Friday, 24 August 2007

Taking reports on faith

Have I missed a report that suggests that Jehovah's Witnesses are building secret training camps in the desert? Are radical elders preaching a dangerous message across the land? Something in the back of my mind doubts this, but it seems that they are now the sort of organization that the media needs to highlight to people in much the same way that they have to report if someone is a Muslim when reporting an arrest.
I ask because with only one or two exceptions every initial report I read about the sentencing of Michael Porter last night mentioned his faith in the headline or first paragraph without making any reference to why it was relevant. I know that in the past the Watchtower Bible and Tract Society of New York has not had a spotless record in reporting abuse to the authorities, but in that they stand as one with most of the branches of the western Christian church, none of who has covered themselves in glory in this field.
While I can see that there is a public interest factor in reporting faith for powerful public figures, we would want to know if a cabinet minister is a member of a shadowy cult faction of a radical church with strange beliefs, for example the Methodists, as it may affect their ministerial work this is just labeling someone as different and is therefore hateful. The man has done enough things by his own hand to make us hate him, why do we need this?
Reading the later, longer, more thought out reports of course it comes out that it is relevant, he used his position to abuse, this reporting is relevant and of value, so why didn't the original pieces say this. I foresee a future Britain where the worst misuse of data isn't a government database linked to a compulsory ID card that makes it easy for your personal data to be mismanaged, but the combined newspaper data store which holds a full listing for everyone on how they are different and what extra things we should hate about them. This will come about because it seems somehow for the headline writers their crimes, even Michael Porter's heinous ones, just aren't producing enough bile.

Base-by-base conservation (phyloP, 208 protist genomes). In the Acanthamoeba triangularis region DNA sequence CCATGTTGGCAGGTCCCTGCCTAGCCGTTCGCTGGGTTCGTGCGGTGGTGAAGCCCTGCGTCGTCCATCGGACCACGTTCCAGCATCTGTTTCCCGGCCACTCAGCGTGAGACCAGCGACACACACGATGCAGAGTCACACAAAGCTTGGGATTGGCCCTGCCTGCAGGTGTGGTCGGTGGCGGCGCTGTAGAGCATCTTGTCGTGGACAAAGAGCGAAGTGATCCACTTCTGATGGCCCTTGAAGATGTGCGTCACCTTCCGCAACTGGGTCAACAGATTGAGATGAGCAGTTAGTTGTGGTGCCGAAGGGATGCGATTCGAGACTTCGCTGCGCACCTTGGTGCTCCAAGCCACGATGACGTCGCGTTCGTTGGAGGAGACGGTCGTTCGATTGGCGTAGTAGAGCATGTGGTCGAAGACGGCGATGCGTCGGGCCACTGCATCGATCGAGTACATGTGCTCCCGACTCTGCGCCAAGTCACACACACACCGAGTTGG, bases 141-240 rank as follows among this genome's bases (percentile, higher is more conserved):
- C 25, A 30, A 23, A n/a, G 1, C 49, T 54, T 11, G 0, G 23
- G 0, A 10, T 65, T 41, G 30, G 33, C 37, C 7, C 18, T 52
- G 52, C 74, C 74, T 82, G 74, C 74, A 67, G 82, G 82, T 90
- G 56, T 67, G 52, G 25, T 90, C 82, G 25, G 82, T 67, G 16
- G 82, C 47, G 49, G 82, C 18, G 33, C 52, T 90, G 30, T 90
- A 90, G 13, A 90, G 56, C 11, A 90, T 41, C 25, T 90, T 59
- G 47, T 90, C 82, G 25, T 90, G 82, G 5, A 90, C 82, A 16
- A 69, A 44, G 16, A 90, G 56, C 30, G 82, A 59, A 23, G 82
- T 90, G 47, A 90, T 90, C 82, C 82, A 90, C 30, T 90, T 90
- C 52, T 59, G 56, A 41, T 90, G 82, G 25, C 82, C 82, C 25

1 comment:

Anonymous said...

Well, according to this chap the judge took Porter's religious faith into account when sentencing him.

I won't point out the incongruities in that case, mostly because I've just linked to an article that does it for me, but that would be a reason to report on the defendant's faith.

Generally, though, I tend to agree with you - the media, particularly newspapers, are likely to pick whichever aspect of the subject's life most likely to alienate their readership - for example "Mr Meiwes, a computer expert..."

R.